According to a recent report by ICEA & EY, become a US$ 100 billion global manufacturing and export hub for PCBA by 2026. ITC Trade Map reveals that the destinations for enhancing its electronics exports include: USA (untapped trade potential in electronics exports: US$ 632.7 million), Germany (US$ 210.8 million), Netherlands (US$ 123.7 million) and UK (US$ 162.4 million).

Source: ITC trade map. All values in US$ mn.

India’s ticket to global success

In order to promote the electronics industry, the government has taken a few positive measures. For example, in June’20, it launched three schemes with an outlay of around US$ 7 billion to encourage domestic production of electronics – Production Linked Incentive Scheme, Component Manufacturing Scheme and Modified Electronics Manufacturing Clusters Scheme. However, there are quite a few obstacles that India needs to overcome, if it doesn’t want to lose out to its Asian peers. These have been noted by MEITY:

“The domestic electronics hardware manufacturing sector faces lack of a level playing field vis-à-vis competing nations. The sector suffers disability of around 8.5% to 11% on account of lack of adequate infrastructure, domestic supply chain and logistics; high cost of finance; inadequate availability of quality power; limited design capabilities and focus on R&D by the industry; and inadequacies in skill development”.

These factors compromise the ease of doing business in India, which secured 63rd rank last year. But when it comes to parameters like enforcing contracts, registering a property, starting a business and tax payment, India secured 163rd, 154th, 136th & 115th rank out of 190 nations. The country needs to fix these issues if it wants to become the linchpin of global PCBA production.

Factor resulting in cost-reduction India Vietnam China
Corporate income tax exemption/reductions 0.73-0.95% 1.5-2% 2%
Subsidy for machinery and equipment Nil 0.20% 3%
State subsidies in India for capital investments 0.6-1.2% NA NA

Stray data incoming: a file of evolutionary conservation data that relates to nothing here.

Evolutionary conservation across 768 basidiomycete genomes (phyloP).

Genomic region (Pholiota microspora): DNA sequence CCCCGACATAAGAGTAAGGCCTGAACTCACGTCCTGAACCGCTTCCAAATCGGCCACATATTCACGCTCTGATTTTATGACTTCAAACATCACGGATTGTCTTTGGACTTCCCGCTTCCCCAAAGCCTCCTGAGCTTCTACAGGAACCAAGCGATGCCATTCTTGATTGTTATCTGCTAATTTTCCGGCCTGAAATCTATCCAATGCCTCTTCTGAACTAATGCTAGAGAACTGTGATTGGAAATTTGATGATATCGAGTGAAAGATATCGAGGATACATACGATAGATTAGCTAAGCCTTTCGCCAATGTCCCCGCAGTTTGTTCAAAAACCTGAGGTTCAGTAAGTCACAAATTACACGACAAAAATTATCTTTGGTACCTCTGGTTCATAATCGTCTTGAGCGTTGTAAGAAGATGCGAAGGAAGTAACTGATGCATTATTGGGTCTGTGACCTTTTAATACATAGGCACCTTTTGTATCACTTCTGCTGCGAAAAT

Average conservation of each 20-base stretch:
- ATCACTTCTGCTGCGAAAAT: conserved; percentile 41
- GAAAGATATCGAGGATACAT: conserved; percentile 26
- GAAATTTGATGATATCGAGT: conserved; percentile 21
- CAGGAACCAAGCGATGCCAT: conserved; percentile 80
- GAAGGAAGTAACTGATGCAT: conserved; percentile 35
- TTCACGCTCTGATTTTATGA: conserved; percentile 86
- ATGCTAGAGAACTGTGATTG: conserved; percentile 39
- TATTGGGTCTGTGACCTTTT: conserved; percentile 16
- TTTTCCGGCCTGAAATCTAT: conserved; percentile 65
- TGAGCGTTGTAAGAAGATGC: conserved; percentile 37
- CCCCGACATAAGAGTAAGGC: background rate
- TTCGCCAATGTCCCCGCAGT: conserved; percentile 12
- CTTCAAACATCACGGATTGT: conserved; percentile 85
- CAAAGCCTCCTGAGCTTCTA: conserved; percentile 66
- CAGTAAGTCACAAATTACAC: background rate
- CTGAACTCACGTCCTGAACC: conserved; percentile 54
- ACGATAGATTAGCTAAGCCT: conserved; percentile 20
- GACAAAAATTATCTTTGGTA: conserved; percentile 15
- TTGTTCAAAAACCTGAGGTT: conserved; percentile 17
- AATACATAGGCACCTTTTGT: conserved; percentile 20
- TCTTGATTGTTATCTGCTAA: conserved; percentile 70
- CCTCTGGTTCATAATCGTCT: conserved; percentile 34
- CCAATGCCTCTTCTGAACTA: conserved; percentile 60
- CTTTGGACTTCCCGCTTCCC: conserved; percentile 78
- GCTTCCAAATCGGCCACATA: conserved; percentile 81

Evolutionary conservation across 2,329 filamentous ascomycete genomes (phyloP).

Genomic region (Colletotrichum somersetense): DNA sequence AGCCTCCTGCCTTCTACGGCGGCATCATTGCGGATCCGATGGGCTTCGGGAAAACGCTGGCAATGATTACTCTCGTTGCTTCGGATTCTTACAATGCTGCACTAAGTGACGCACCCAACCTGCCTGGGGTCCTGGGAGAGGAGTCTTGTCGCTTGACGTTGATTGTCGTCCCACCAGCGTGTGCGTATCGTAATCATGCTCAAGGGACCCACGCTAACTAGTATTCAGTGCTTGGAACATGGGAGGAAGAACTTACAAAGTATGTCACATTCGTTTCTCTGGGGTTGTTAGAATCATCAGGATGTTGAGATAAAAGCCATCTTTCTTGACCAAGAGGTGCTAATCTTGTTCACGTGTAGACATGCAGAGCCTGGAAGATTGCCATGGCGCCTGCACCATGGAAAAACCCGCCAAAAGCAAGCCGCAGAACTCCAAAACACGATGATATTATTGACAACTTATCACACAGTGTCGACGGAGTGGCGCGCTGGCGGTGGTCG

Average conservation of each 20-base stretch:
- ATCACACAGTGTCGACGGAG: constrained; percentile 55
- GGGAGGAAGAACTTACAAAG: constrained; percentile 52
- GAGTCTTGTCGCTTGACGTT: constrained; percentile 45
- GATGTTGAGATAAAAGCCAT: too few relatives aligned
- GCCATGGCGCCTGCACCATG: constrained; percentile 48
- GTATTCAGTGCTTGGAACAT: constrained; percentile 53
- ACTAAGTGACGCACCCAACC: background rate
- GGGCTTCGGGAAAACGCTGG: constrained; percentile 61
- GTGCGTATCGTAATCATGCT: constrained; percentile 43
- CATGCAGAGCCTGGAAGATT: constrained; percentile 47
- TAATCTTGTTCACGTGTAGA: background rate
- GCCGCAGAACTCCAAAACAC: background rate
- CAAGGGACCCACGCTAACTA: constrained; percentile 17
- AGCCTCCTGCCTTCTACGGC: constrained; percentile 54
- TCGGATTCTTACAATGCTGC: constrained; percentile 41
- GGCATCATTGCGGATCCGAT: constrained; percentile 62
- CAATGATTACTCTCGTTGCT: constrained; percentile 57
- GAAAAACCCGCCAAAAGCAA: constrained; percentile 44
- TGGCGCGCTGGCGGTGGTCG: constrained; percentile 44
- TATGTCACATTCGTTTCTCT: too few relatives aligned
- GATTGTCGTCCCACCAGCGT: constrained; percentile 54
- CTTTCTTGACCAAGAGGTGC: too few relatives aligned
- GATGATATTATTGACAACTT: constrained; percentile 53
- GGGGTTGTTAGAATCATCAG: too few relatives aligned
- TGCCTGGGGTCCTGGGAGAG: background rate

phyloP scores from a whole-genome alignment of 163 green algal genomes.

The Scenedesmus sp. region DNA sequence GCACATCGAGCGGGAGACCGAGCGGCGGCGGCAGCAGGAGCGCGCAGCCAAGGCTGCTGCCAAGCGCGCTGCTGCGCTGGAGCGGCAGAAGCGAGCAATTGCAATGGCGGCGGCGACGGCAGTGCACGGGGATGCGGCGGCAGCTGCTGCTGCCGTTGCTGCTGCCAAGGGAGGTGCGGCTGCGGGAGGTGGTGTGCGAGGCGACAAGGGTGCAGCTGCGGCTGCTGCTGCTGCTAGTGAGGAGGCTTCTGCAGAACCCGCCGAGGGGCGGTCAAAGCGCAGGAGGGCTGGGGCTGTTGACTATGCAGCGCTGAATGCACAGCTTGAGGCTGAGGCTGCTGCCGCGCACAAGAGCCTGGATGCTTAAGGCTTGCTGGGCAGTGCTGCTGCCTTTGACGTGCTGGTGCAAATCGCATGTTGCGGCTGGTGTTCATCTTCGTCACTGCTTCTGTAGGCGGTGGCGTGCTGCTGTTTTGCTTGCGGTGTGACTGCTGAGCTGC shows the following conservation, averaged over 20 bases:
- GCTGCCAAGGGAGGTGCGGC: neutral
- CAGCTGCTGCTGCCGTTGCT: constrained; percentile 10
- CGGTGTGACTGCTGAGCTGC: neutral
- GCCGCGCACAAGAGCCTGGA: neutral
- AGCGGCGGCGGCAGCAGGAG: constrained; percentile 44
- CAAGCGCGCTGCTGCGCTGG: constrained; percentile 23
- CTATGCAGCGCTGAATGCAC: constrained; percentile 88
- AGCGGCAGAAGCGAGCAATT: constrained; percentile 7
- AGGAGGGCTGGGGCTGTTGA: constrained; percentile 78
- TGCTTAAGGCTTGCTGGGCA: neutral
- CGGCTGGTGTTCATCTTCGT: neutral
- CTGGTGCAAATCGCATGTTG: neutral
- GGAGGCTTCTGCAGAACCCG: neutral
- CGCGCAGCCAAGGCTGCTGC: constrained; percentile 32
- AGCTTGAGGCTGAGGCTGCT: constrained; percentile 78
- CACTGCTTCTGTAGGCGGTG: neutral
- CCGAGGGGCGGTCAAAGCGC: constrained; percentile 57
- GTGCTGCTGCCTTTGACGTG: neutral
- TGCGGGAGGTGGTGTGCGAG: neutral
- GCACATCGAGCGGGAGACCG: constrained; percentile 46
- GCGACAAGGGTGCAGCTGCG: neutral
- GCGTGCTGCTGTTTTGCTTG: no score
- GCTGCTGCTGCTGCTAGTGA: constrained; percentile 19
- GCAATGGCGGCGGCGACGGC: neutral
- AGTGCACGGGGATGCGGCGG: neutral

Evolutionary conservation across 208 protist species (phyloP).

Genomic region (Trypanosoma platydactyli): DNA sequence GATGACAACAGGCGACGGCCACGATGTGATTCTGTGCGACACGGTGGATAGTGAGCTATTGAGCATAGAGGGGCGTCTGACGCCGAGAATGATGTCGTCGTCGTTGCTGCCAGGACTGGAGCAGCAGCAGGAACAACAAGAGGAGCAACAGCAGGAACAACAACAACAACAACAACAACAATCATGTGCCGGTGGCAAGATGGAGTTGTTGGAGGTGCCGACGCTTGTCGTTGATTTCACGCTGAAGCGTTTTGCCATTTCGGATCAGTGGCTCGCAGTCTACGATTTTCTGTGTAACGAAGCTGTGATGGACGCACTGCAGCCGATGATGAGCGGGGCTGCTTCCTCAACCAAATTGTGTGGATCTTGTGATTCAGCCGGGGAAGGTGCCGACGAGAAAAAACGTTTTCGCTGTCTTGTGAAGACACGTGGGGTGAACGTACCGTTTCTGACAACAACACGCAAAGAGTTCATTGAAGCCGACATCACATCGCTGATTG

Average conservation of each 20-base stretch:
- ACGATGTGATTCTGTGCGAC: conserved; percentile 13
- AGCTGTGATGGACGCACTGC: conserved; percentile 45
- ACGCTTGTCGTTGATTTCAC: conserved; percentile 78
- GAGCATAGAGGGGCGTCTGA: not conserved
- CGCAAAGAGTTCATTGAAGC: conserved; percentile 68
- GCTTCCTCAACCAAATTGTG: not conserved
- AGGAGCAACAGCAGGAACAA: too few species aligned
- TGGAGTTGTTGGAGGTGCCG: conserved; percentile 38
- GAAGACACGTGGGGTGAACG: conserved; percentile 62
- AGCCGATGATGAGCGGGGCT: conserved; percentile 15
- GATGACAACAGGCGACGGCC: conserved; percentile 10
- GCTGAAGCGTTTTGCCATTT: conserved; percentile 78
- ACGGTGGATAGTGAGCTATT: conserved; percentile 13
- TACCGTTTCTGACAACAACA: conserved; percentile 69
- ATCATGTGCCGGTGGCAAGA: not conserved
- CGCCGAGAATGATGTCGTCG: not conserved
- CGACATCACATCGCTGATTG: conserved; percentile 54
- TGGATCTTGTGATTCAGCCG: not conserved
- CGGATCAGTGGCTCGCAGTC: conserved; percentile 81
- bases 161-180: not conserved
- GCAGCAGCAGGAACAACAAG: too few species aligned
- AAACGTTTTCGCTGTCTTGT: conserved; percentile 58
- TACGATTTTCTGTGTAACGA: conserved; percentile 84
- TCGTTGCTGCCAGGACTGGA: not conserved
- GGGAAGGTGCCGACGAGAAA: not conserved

Cost of power 0% 1% 1%
Interest subvention on working capital 0% 1.5 – 2% 3 – 3.5%
R&D subsidy 0.15% 0.4 – 1% 2%
Incentive for supporting industry 0% 0.5 – 1% 0%
Exemption/reduction of land rental 0% 0.50% 0.60%
Industrial land development support 0.40% 0.50% 0.60%
Building (or plug and play) Negligible 0.30% 1%
Labor subsidy Negligible 0.50% 2%
Logistics 0% 0.50% 1%
Factors affecting “Ease of doing business” 1.5 – 2.5% 2 – 3%
Duty free imports for creating fixed assets, and of inputs not available domestically 0% 0.50%
Incentive schemes 0% 1 – 2%
Total 1.88- 2.7% 9.4 -12.5% 19.2 -21.7%

Source: Atmanirbhar Bharat: Making India the global hub for Printed Circuit Board Assembly, ICEA & EY Report (2020)

For this, it is suggested that import of used plant and machinery be allowed without any restrictions or conditions. Not only will this act as an incentive for decoupling from China, it will also ease the high capex burden of the country. Similarly, steps should be taken to facilitate easier import of raw materials required to make PCBAs.

Having a robust infrastructure is also a major thing that the government needs to fix. Issues like container shortage in India can be detrimental to the interests of the industry since raw materials for assembling PCBAs would need to be imported. Apart from these suggestions, the government must consider creating electronic-industry specific zones, creating flexible labour & land laws, imparting skills training to workers, offering tax holiday to firms investing in the sector.